The Giants four-headed running back by committees was an abomination for fantasy football players in 2015. This committee included Jennings, Andre Williams, Shane Vereen, and Orleans Darkwa. The Giants offense was one of the most effective in the NFL last season. The team scored 2.03 points per drive in 2015. Jennings can finish 2016 as an RB2 in this offense if given a consistent workload. The New York Daily News believes it is “clear” that he will be the Giants’ lead back this season, and that the team is eliminating its committee. Jennings is currently RB37 according to FantasyPros consensus ADP rankings. He can be drafted anywhere from the eighth to ninth round. Giants.com’s John Schmeelk believes Jennings will “get around 15-18 carries a game.” The New York Daily News’ Ralph Vacchiano believes he is the “likely workhorse” in the backfield. Jennings produced 0.72 fantasy points per game and averaged 21.5 touches per game during the final four games of the season. He had the following quote back in July from an article written by Joe Giglio for the Newark Star Ledger:
There’s a difference between being an NFL player and being a pro. I think everybody that’s played the game can attest to that. Being an NFL player is a guy that comes into the league, has some talent, plays a little bit. But a pro really understands how to take care of his body, how to play the X’s and O’s, play the game before it happens. I’ve just been allowing my maturity to catch up with my age at the same time. I’m excited. As I get into my latter years, I’m getting into my prime.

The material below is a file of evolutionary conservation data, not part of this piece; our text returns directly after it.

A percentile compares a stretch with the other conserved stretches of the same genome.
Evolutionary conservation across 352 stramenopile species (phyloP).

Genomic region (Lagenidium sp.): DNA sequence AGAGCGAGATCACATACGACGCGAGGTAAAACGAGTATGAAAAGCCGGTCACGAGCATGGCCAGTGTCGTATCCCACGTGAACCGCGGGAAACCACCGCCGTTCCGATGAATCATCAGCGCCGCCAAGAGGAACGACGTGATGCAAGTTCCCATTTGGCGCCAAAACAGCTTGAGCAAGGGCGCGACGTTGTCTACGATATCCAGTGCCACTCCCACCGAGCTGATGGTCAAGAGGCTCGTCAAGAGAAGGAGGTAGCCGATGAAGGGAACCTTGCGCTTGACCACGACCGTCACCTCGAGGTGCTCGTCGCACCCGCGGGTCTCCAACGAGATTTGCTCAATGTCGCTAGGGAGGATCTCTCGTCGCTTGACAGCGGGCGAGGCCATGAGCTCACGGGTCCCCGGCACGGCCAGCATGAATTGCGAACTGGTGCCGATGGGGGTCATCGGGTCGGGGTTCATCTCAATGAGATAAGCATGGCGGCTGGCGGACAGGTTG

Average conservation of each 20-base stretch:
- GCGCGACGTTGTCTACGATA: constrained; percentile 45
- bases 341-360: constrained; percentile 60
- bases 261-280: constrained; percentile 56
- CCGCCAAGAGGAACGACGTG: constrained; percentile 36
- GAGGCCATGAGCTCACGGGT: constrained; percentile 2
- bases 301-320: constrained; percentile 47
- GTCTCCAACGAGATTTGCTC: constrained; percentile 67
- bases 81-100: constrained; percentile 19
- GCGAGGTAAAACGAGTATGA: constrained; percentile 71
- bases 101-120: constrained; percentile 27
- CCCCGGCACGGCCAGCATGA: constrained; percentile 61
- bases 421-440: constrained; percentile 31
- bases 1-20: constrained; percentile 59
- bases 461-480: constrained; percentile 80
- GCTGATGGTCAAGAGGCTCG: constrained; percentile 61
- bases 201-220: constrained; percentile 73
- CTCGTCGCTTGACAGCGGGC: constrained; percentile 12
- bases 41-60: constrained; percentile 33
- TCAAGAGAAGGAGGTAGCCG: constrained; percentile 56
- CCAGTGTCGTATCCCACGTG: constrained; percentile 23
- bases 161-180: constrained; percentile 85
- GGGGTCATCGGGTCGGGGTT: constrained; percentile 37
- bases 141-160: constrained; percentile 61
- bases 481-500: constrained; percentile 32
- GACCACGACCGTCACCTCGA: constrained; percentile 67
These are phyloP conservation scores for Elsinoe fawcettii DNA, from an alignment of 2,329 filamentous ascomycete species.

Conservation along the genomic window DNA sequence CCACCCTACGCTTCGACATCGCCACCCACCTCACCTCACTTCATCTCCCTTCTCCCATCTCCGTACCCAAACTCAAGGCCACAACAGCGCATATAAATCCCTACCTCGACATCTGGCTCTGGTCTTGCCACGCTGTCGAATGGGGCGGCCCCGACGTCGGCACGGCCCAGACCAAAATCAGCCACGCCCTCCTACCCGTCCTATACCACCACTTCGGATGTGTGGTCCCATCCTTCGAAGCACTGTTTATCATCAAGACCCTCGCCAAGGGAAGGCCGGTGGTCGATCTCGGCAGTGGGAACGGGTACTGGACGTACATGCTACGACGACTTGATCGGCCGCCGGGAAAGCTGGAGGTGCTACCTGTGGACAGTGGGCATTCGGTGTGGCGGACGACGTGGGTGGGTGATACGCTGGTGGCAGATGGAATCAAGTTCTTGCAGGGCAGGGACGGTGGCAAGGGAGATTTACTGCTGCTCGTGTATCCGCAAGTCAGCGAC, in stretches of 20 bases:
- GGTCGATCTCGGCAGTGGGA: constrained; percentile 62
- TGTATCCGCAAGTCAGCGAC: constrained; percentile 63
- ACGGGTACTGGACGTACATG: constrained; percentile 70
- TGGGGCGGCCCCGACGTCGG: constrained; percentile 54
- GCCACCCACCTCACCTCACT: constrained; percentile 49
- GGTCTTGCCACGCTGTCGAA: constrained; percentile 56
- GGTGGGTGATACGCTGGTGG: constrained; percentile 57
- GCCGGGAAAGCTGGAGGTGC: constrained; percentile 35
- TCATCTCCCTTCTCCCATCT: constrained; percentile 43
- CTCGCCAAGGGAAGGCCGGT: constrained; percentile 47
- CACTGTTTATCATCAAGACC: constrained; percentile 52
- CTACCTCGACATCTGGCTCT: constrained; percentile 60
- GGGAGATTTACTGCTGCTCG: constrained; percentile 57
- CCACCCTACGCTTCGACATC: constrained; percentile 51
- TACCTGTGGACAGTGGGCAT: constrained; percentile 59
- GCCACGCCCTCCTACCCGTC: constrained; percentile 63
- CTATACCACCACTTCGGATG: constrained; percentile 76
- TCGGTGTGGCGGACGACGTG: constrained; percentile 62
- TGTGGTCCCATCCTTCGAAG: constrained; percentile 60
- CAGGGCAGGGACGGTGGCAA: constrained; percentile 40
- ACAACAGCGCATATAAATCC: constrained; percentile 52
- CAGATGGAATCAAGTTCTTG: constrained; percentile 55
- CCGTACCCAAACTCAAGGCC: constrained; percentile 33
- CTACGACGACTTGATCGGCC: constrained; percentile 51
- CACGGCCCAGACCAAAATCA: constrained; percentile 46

Jennings has averaged 124.8 carries over his six-year career. He is only 31 years old and set his career high in rushing attempts last season with the Giants. The Giants drafted former UCLA running back Paul Perkins in the fifth round of the 2016 NFL Draft. Vacchiano does not expect Perkins to make “much of an impact” during his rookie season. I share that sentiment, but it all comes down to Jennings ability to stay healthy in 2016. He will be in a position to greatly outperform his ADP. The Giants offense is one to target for your fantasy football team this season.
The 2016 draft season gives us many viable options at running back to target in the middle to late rounds. My intent was to target running backs that are part of solid offenses, have upside, and that could see anywhere from 14 to 16 touches per game. All of these players fit that criteria. Fantasy drafts are won in the middle to late rounds. The more players you have hit taken at this stage of the draft the strong your team becomes. What are your thoughts on these running backs heading into 2016? Comment below or tweet me at @EricNMoody.